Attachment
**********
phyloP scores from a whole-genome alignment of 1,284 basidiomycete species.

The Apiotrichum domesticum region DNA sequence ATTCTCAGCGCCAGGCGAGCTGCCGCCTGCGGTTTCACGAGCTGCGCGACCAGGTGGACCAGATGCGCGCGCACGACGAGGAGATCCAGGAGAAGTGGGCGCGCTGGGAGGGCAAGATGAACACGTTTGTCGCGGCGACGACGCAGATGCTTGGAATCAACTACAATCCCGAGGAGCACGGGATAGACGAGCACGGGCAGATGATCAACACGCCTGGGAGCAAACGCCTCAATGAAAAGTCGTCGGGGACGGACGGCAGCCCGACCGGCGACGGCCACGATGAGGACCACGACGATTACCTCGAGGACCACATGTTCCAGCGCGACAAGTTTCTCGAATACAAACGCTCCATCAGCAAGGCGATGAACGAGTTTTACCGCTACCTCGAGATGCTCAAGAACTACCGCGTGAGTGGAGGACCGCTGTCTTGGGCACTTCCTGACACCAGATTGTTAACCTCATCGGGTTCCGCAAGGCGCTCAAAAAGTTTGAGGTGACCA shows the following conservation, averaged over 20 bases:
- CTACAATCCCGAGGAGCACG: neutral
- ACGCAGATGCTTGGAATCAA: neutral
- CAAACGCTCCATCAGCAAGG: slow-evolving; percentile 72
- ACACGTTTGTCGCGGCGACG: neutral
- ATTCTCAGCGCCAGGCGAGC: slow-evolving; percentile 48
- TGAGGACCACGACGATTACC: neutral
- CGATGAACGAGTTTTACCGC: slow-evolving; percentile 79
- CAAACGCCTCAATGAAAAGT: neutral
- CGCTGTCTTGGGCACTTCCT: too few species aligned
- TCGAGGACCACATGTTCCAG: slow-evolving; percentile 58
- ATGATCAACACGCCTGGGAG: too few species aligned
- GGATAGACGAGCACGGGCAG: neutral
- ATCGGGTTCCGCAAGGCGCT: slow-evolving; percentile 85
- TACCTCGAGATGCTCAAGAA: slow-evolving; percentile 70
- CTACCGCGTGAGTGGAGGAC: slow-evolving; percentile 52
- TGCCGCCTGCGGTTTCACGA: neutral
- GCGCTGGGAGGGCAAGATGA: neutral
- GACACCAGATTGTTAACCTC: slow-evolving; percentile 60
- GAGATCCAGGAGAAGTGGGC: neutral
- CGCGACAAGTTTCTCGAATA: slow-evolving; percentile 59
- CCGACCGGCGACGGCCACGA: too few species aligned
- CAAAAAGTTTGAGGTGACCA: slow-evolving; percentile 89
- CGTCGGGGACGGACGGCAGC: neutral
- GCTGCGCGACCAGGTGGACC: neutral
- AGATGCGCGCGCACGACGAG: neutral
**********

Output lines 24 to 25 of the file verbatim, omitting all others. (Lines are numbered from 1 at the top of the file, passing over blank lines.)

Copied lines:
- CAAAAAGTTTGAGGTGACCA: slow-evolving; percentile 89
- CGTCGGGGACGGACGGCAGC: neutral